FORT WORTH, Texas — Nonsworn civilians could replace Fort Worth police officers when answering some nonviolent calls, if a plan by Chief Ed Kraus gets approved.
The chief proposed the Community Service Professional Program during a presentation to Mayor Betsy Price and council members at a Friday work session.
Community-based programs would see a boost of about $1.76 million, and after-school programs could see an additional $250,000.
Money would also be set aside to train and certify all officers as mental health peace officers and create a team of 10 civilians that could respond to nonviolent calls.
“We recognize there’s a lot of opportunity for improvement,” Kraus said in his presentation titled Re-envisioning the CCPD. “This proposal comes before you with input from much of our staff after considering a lot of the good ideas that have been floating out there in the wake of the COVID pandemic and the George Floyd murder.”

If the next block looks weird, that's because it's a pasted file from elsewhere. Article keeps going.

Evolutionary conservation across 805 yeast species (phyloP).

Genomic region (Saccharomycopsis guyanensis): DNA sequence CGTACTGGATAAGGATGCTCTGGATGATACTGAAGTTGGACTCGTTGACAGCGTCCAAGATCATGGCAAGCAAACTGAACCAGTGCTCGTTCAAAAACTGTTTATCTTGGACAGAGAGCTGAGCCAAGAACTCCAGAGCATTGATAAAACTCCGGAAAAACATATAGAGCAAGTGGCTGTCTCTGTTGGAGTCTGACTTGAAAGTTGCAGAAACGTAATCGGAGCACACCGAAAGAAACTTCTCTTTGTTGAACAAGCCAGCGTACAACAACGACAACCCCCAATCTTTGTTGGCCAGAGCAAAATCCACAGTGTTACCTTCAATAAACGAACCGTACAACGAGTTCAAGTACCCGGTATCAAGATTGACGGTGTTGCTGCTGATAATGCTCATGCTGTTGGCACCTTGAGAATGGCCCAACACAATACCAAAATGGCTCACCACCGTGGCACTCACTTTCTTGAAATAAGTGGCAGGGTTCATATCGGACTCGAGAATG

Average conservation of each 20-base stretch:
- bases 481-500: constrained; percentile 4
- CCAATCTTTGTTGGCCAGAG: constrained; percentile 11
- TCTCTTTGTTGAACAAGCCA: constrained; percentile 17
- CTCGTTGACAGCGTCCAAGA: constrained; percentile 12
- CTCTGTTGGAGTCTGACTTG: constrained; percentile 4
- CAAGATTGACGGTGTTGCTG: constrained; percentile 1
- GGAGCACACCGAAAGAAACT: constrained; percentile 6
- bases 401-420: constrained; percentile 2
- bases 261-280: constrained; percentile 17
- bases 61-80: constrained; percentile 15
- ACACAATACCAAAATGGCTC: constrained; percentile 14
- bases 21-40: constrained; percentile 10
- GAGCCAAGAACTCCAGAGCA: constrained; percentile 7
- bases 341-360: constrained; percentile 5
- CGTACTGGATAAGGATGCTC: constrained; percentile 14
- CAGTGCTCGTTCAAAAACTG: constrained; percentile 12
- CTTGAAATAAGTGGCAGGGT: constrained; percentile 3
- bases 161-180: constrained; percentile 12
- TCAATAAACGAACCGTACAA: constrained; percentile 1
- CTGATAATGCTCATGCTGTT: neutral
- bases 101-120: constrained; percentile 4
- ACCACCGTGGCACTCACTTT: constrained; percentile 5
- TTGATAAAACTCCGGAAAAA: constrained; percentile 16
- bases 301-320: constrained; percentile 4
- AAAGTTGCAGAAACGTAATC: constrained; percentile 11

The proposal would reduce Crime Control and Prevention District funding for things like equipment, infrastructure and enhanced enforcement in the next fiscal year.
The proposal comes after months of protests where some demanded the city take money away from the police department and invest in similar programs.
Price said she has no plans to defund the department but does support the chief’s recommendations.
“I’m never going to support defunding our police department and I don’t believe the majority of this council will either,” Price said at Friday’s work session. “This is not a significant reduction even in our police department. This is a shifting of services.”
The CCPD provides revenue from a half-cent sales tax that generates over $80 million for police department initiatives to reduce and prevent crime.
Despite calls to defund the police, voters approved a 10-year extension of the CCPD in July.